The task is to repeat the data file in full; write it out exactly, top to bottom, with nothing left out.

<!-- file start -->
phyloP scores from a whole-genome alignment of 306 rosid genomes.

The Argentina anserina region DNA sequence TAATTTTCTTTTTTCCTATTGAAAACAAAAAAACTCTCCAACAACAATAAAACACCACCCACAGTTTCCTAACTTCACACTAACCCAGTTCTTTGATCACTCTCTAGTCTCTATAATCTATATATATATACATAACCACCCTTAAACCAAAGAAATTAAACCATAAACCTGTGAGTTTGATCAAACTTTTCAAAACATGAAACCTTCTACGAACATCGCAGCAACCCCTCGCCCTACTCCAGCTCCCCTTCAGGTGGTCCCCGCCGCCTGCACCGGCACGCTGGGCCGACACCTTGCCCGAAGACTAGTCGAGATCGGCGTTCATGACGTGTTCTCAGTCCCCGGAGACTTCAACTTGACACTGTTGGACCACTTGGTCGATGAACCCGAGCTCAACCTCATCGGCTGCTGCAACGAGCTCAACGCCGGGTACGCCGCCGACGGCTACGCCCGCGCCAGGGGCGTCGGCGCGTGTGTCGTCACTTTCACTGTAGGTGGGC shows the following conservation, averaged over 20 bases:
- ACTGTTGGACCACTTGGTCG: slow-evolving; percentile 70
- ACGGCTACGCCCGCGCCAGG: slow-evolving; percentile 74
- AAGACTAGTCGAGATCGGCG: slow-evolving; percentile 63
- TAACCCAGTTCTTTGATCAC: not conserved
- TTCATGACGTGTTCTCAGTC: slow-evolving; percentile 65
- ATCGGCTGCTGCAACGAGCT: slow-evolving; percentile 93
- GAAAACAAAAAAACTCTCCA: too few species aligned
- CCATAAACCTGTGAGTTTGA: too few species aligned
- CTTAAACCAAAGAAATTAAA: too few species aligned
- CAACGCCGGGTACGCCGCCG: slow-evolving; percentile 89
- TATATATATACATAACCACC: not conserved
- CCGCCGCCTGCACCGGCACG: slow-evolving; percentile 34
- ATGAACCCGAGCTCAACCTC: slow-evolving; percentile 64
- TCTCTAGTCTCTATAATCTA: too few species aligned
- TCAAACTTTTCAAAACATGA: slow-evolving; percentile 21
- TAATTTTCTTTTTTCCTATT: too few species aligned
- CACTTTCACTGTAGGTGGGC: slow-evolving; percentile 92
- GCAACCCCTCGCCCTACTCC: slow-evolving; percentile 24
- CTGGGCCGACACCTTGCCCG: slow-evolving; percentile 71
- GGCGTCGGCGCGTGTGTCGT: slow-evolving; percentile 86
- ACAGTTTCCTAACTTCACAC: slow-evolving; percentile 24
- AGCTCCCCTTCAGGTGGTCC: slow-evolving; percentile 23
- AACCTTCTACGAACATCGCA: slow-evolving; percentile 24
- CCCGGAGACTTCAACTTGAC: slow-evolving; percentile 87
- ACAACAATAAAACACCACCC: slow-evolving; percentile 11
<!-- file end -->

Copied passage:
phyloP scores from a whole-genome alignment of 306 rosid genomes.

The Argentina anserina region DNA sequence TAATTTTCTTTTTTCCTATTGAAAACAAAAAAACTCTCCAACAACAATAAAACACCACCCACAGTTTCCTAACTTCACACTAACCCAGTTCTTTGATCACTCTCTAGTCTCTATAATCTATATATATATACATAACCACCCTTAAACCAAAGAAATTAAACCATAAACCTGTGAGTTTGATCAAACTTTTCAAAACATGAAACCTTCTACGAACATCGCAGCAACCCCTCGCCCTACTCCAGCTCCCCTTCAGGTGGTCCCCGCCGCCTGCACCGGCACGCTGGGCCGACACCTTGCCCGAAGACTAGTCGAGATCGGCGTTCATGACGTGTTCTCAGTCCCCGGAGACTTCAACTTGACACTGTTGGACCACTTGGTCGATGAACCCGAGCTCAACCTCATCGGCTGCTGCAACGAGCTCAACGCCGGGTACGCCGCCGACGGCTACGCCCGCGCCAGGGGCGTCGGCGCGTGTGTCGTCACTTTCACTGTAGGTGGGC shows the following conservation, averaged over 20 bases:
- ACTGTTGGACCACTTGGTCG: slow-evolving; percentile 70
- ACGGCTACGCCCGCGCCAGG: slow-evolving; percentile 74
- AAGACTAGTCGAGATCGGCG: slow-evolving; percentile 63
- TAACCCAGTTCTTTGATCAC: not conserved
- TTCATGACGTGTTCTCAGTC: slow-evolving; percentile 65
- ATCGGCTGCTGCAACGAGCT: slow-evolving; percentile 93
- GAAAACAAAAAAACTCTCCA: too few species aligned
- CCATAAACCTGTGAGTTTGA: too few species aligned
- CTTAAACCAAAGAAATTAAA: too few species aligned
- CAACGCCGGGTACGCCGCCG: slow-evolving; percentile 89
- TATATATATACATAACCACC: not conserved
- CCGCCGCCTGCACCGGCACG: slow-evolving; percentile 34
- ATGAACCCGAGCTCAACCTC: slow-evolving; percentile 64
- TCTCTAGTCTCTATAATCTA: too few species aligned
- TCAAACTTTTCAAAACATGA: slow-evolving; percentile 21
- TAATTTTCTTTTTTCCTATT: too few species aligned
- CACTTTCACTGTAGGTGGGC: slow-evolving; percentile 92
- GCAACCCCTCGCCCTACTCC: slow-evolving; percentile 24
- CTGGGCCGACACCTTGCCCG: slow-evolving; percentile 71
- GGCGTCGGCGCGTGTGTCGT: slow-evolving; percentile 86
- ACAGTTTCCTAACTTCACAC: slow-evolving; percentile 24
- AGCTCCCCTTCAGGTGGTCC: slow-evolving; percentile 23
- AACCTTCTACGAACATCGCA: slow-evolving; percentile 24
- CCCGGAGACTTCAACTTGAC: slow-evolving; percentile 87
- ACAACAATAAAACACCACCC: slow-evolving; percentile 11